I did some extremely unscientific benchmark. I compared awk, Lua 5.4 and Python 3.9. I also compared launch time with shell and raw exec.

go test -bench . -benchtime 5s -cpu 1                                                                                                                                                                  2m 5s
goos: linux
goarch: amd64
pkg: tst
cpu: AMD Ryzen 9 5900X 12-Core Processor
BenchmarkRaw/Lua         	   14853	    404017 ns/op
BenchmarkRaw/Awk         	    4809	   1240155 ns/op
BenchmarkRaw/Python      	     808	   7380447 ns/op
BenchmarkShell/Lua       	    9108	    681058 ns/op
BenchmarkShell/Awk       	    3782	   1597863 ns/op
BenchmarkShell/Python    	     786	   7720292 ns/op
ok  	tst	42.209s

There’s also Bash, which is extremely powerful since v4.4 (2017): arrays, hash-tables, pattern matching and substitution, functions, dynamic scoping, data & code serialization, multi-processing, automatic error-checking come to mind. Yes, it’s quirky to learn to use properly. But for a lot of things it’s actually more powerful than “real” programming languages. Now, I’m actually curious how fast it is (startup-wise at least) compared to Dash these days.

The discussion here pointed me to the -S flag for the Python interpreter: Looks like you can speed up startup (significantly, in some systems) with it if you are not importing any non-built-in modules. I think that would be safe to assume for Kakoune plugins.

Doing some benchmarking with hyperfine, hyperfine -w 5 "python3 -c ''" on my (decently specced) desktop takes 6.5 ms ± 0.2 ms vs. 4.5 ms ± 0.1 ms using -S. On my (old) laptop it is 13.0 ms ± 0.6 ms vs. 8.7 ms ± 0.4 ms. Given that some folks have startup times as high as 90 ms (5 s / 54 times), I’d be interested to learn how this switch affects it.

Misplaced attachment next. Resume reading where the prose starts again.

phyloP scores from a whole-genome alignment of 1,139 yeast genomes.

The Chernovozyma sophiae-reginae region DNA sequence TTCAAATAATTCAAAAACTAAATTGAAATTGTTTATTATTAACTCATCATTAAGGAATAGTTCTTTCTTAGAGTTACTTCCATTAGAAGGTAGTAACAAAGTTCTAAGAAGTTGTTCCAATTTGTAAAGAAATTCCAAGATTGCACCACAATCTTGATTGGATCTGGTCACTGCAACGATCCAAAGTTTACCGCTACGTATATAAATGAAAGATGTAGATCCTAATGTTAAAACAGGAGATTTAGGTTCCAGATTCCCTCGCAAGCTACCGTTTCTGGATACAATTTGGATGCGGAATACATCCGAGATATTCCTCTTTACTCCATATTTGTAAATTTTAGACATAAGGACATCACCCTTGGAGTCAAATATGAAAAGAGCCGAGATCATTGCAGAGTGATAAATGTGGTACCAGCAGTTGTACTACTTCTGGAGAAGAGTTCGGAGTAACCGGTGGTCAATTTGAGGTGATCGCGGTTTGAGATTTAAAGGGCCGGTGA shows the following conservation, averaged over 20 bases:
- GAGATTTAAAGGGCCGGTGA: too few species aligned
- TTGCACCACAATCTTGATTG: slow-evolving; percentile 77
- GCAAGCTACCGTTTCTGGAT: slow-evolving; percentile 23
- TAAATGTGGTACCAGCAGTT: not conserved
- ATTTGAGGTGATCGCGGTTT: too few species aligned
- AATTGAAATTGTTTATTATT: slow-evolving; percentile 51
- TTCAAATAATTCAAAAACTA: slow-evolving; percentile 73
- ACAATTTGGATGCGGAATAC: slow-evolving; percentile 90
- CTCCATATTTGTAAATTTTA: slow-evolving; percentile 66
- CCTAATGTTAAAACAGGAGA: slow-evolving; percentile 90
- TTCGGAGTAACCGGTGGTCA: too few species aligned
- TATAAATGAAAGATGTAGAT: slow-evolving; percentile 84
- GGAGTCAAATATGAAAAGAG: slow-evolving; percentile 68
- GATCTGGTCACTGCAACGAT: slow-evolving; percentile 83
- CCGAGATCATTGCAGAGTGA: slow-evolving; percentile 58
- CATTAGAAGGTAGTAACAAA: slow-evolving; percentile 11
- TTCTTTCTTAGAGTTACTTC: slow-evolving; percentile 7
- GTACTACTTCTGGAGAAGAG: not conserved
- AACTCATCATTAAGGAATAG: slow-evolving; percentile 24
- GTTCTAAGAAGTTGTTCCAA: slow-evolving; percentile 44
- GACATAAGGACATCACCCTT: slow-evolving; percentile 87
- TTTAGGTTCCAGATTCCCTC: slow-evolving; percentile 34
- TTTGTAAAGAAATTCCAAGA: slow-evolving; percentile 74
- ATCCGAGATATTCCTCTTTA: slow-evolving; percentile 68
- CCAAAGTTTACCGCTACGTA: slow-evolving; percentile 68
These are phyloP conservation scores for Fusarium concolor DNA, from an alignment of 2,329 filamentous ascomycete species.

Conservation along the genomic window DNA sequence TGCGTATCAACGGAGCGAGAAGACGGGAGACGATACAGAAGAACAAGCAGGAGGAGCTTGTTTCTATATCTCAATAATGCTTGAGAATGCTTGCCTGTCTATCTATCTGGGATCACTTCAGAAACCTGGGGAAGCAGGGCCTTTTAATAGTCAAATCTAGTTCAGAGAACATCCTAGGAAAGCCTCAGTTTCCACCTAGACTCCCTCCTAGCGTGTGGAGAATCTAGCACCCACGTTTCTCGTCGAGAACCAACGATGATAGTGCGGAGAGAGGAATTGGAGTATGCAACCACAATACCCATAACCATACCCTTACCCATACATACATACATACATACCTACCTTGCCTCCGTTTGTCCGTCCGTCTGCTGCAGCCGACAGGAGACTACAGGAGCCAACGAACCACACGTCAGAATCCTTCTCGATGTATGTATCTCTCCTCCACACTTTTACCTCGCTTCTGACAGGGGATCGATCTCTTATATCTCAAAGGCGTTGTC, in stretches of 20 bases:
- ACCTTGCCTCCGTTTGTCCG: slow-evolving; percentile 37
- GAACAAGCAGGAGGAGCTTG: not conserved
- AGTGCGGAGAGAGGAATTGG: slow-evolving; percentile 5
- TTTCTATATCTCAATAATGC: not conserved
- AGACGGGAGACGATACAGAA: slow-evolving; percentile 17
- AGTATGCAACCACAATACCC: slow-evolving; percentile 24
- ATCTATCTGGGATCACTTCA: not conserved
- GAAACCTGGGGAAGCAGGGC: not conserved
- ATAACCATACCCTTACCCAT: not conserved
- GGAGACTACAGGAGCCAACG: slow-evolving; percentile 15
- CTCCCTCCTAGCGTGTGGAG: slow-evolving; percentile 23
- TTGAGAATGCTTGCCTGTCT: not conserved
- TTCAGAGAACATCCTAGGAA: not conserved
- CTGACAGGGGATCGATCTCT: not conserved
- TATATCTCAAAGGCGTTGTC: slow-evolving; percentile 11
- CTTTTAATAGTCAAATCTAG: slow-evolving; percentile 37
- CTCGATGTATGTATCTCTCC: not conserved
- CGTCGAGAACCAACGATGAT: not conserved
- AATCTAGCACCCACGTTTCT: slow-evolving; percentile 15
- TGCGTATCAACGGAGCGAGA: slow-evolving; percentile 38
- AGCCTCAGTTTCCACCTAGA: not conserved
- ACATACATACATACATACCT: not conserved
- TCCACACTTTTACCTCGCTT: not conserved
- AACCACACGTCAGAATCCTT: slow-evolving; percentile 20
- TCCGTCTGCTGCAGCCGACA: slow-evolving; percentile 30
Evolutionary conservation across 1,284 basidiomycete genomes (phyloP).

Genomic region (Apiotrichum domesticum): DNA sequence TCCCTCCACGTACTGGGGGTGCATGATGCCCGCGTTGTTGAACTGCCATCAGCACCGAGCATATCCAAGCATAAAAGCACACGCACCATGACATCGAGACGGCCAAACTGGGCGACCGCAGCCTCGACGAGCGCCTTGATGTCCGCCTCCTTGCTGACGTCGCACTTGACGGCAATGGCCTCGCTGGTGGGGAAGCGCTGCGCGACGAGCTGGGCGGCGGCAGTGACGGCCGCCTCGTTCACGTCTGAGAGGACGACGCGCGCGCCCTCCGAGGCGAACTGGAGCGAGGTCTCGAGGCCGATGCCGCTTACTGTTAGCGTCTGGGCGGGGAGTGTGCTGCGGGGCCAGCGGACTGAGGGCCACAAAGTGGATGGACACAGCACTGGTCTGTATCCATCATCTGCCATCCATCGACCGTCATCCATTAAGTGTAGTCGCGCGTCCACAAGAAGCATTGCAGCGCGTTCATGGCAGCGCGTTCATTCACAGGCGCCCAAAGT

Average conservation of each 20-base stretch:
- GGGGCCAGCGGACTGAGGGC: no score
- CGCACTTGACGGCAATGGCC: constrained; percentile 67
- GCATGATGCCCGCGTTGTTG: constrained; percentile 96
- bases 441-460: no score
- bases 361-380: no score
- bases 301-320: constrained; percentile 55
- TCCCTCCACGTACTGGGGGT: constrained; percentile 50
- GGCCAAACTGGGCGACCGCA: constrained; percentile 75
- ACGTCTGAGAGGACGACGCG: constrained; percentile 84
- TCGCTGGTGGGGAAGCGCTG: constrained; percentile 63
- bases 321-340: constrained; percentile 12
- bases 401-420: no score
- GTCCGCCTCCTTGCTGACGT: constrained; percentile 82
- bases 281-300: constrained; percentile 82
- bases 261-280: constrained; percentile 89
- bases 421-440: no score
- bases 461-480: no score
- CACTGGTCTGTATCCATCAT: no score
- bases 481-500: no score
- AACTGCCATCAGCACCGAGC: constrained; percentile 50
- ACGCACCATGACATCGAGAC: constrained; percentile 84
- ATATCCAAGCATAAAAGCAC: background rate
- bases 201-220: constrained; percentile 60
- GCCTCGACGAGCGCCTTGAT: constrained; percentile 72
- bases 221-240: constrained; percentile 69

(In a slightly more realistic scenario that only measures the startup time of, the improvement is from 11.4 ms ± 0.2 ms to 10.5 ms ± 0.1 ms on my desktop with a similar improvement on laptop, so it is not very significant. However I might as well update it to use the switch as it might help slower systems.)


Perl newb here, but inspired to write the substr example to measure non-trivial startup time of the perl interpreter, and measured using hyperfine:

$ hyperfine "perl -C -Mutf8 -Mv5.28.0 -e '$U'" "gawk '$T'"
Benchmark #1: perl -C -Mutf8 -Mv5.28.0 -e 'say substr("üu", 0, 1)'
  Time (mean ± σ):       3.3 ms ±   0.4 ms    [User: 1.9 ms, System: 1.4 ms]
  Range (min … max):     2.1 ms …   4.4 ms    655 runs
  Warning: Command took less than 5 ms to complete. Results might be inaccurate.
Benchmark #2: gawk 'BEGIN { print substr("üu", 1, 1) }'
  Time (mean ± σ):       2.9 ms ±   0.3 ms    [User: 1.6 ms, System: 1.3 ms]
  Range (min … max):     1.8 ms …   4.0 ms    702 runs
  Warning: Command took less than 5 ms to complete. Results might be inaccurate.
  'gawk 'BEGIN { print substr("üu", 1, 1) }'' ran
    1.15 ± 0.20 times faster than 'perl -C -Mutf8 -Mv5.28.0 -e 'say substr("üu", 0, 1)''

Technically, I didn’t need to store the perl expression in a variable to avoid quoting issues since qq(abc) (quote quote) can stand in for “abc”. -C is needed to specify that stdout is utf8. -Mutf8 is needed to specify that the source is in utf8.

Thanks for the suggestions and feedback, everyone!

My initial concern about Lua was that it uses 1-based indexing, but so does AWK, so I can’t complain about that anymore. :slight_smile: